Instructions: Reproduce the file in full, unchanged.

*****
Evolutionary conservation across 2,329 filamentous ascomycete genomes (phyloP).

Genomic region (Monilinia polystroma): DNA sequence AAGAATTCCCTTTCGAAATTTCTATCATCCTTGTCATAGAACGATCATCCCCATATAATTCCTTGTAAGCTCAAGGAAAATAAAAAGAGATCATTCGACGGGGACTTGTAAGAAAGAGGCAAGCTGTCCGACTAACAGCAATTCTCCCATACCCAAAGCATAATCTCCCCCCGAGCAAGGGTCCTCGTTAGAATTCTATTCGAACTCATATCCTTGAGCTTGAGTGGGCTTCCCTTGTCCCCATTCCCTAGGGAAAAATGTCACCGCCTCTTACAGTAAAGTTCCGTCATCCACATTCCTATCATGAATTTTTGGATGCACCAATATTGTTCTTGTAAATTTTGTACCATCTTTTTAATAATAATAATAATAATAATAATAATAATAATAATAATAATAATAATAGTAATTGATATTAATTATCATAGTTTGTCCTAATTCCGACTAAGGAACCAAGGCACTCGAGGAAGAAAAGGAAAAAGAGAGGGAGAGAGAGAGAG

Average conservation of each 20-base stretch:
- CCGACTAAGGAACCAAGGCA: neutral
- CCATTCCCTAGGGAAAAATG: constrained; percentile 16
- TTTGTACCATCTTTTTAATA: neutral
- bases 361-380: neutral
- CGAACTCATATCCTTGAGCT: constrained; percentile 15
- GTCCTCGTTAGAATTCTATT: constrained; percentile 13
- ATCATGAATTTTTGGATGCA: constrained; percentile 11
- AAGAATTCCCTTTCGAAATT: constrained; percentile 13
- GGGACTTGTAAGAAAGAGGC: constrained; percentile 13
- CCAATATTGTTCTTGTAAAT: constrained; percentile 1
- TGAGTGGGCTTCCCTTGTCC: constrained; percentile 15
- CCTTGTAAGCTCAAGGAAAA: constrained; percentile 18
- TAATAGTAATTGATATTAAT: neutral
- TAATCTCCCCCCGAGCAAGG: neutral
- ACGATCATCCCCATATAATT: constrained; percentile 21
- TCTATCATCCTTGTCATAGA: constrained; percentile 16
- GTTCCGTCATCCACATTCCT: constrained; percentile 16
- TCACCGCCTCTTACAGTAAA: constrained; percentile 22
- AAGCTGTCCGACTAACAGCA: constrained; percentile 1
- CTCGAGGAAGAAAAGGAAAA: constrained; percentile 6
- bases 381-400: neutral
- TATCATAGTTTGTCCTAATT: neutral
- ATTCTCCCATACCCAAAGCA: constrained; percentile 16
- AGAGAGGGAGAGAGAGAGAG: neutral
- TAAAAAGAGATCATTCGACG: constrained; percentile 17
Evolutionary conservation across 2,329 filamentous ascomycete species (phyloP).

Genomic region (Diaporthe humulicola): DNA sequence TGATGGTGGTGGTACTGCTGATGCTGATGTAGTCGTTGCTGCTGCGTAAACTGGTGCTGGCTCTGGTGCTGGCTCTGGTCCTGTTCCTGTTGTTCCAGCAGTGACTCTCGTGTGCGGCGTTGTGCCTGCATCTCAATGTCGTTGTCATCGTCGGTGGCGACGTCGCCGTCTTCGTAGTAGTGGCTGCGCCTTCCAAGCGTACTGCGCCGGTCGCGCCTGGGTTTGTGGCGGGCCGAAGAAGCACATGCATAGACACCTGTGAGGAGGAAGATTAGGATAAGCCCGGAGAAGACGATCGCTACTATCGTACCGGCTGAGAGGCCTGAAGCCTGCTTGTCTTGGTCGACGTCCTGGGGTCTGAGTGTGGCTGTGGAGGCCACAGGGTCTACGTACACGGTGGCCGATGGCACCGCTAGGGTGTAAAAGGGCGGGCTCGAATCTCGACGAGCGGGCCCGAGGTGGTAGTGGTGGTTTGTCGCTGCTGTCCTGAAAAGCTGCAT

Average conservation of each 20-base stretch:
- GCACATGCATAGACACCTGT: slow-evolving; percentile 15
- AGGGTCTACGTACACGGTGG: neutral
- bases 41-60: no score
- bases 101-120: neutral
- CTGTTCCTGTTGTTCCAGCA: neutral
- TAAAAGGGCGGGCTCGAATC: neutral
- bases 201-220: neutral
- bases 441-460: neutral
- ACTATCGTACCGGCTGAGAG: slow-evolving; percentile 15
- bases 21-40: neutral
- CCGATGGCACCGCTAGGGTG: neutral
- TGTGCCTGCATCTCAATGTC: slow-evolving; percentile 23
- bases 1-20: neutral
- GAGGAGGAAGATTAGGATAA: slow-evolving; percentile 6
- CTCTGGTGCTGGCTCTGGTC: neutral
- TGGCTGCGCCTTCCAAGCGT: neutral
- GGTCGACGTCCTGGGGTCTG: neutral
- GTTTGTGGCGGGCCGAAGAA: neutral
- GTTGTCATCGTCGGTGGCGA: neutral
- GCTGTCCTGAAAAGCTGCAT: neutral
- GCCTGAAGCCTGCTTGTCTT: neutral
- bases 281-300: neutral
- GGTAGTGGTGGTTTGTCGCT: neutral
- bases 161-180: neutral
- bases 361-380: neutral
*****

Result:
Evolutionary conservation across 2,329 filamentous ascomycete genomes (phyloP).

Genomic region (Monilinia polystroma): DNA sequence AAGAATTCCCTTTCGAAATTTCTATCATCCTTGTCATAGAACGATCATCCCCATATAATTCCTTGTAAGCTCAAGGAAAATAAAAAGAGATCATTCGACGGGGACTTGTAAGAAAGAGGCAAGCTGTCCGACTAACAGCAATTCTCCCATACCCAAAGCATAATCTCCCCCCGAGCAAGGGTCCTCGTTAGAATTCTATTCGAACTCATATCCTTGAGCTTGAGTGGGCTTCCCTTGTCCCCATTCCCTAGGGAAAAATGTCACCGCCTCTTACAGTAAAGTTCCGTCATCCACATTCCTATCATGAATTTTTGGATGCACCAATATTGTTCTTGTAAATTTTGTACCATCTTTTTAATAATAATAATAATAATAATAATAATAATAATAATAATAATAATAATAGTAATTGATATTAATTATCATAGTTTGTCCTAATTCCGACTAAGGAACCAAGGCACTCGAGGAAGAAAAGGAAAAAGAGAGGGAGAGAGAGAGAG

Average conservation of each 20-base stretch:
- CCGACTAAGGAACCAAGGCA: neutral
- CCATTCCCTAGGGAAAAATG: constrained; percentile 16
- TTTGTACCATCTTTTTAATA: neutral
- bases 361-380: neutral
- CGAACTCATATCCTTGAGCT: constrained; percentile 15
- GTCCTCGTTAGAATTCTATT: constrained; percentile 13
- ATCATGAATTTTTGGATGCA: constrained; percentile 11
- AAGAATTCCCTTTCGAAATT: constrained; percentile 13
- GGGACTTGTAAGAAAGAGGC: constrained; percentile 13
- CCAATATTGTTCTTGTAAAT: constrained; percentile 1
- TGAGTGGGCTTCCCTTGTCC: constrained; percentile 15
- CCTTGTAAGCTCAAGGAAAA: constrained; percentile 18
- TAATAGTAATTGATATTAAT: neutral
- TAATCTCCCCCCGAGCAAGG: neutral
- ACGATCATCCCCATATAATT: constrained; percentile 21
- TCTATCATCCTTGTCATAGA: constrained; percentile 16
- GTTCCGTCATCCACATTCCT: constrained; percentile 16
- TCACCGCCTCTTACAGTAAA: constrained; percentile 22
- AAGCTGTCCGACTAACAGCA: constrained; percentile 1
- CTCGAGGAAGAAAAGGAAAA: constrained; percentile 6
- bases 381-400: neutral
- TATCATAGTTTGTCCTAATT: neutral
- ATTCTCCCATACCCAAAGCA: constrained; percentile 16
- AGAGAGGGAGAGAGAGAGAG: neutral
- TAAAAAGAGATCATTCGACG: constrained; percentile 17
Evolutionary conservation across 2,329 filamentous ascomycete species (phyloP).

Genomic region (Diaporthe humulicola): DNA sequence TGATGGTGGTGGTACTGCTGATGCTGATGTAGTCGTTGCTGCTGCGTAAACTGGTGCTGGCTCTGGTGCTGGCTCTGGTCCTGTTCCTGTTGTTCCAGCAGTGACTCTCGTGTGCGGCGTTGTGCCTGCATCTCAATGTCGTTGTCATCGTCGGTGGCGACGTCGCCGTCTTCGTAGTAGTGGCTGCGCCTTCCAAGCGTACTGCGCCGGTCGCGCCTGGGTTTGTGGCGGGCCGAAGAAGCACATGCATAGACACCTGTGAGGAGGAAGATTAGGATAAGCCCGGAGAAGACGATCGCTACTATCGTACCGGCTGAGAGGCCTGAAGCCTGCTTGTCTTGGTCGACGTCCTGGGGTCTGAGTGTGGCTGTGGAGGCCACAGGGTCTACGTACACGGTGGCCGATGGCACCGCTAGGGTGTAAAAGGGCGGGCTCGAATCTCGACGAGCGGGCCCGAGGTGGTAGTGGTGGTTTGTCGCTGCTGTCCTGAAAAGCTGCAT

Average conservation of each 20-base stretch:
- GCACATGCATAGACACCTGT: slow-evolving; percentile 15
- AGGGTCTACGTACACGGTGG: neutral
- bases 41-60: no score
- bases 101-120: neutral
- CTGTTCCTGTTGTTCCAGCA: neutral
- TAAAAGGGCGGGCTCGAATC: neutral
- bases 201-220: neutral
- bases 441-460: neutral
- ACTATCGTACCGGCTGAGAG: slow-evolving; percentile 15
- bases 21-40: neutral
- CCGATGGCACCGCTAGGGTG: neutral
- TGTGCCTGCATCTCAATGTC: slow-evolving; percentile 23
- bases 1-20: neutral
- GAGGAGGAAGATTAGGATAA: slow-evolving; percentile 6
- CTCTGGTGCTGGCTCTGGTC: neutral
- TGGCTGCGCCTTCCAAGCGT: neutral
- GGTCGACGTCCTGGGGTCTG: neutral
- GTTTGTGGCGGGCCGAAGAA: neutral
- GTTGTCATCGTCGGTGGCGA: neutral
- GCTGTCCTGAAAAGCTGCAT: neutral
- GCCTGAAGCCTGCTTGTCTT: neutral
- bases 281-300: neutral
- GGTAGTGGTGGTTTGTCGCT: neutral
- bases 161-180: neutral
- bases 361-380: neutral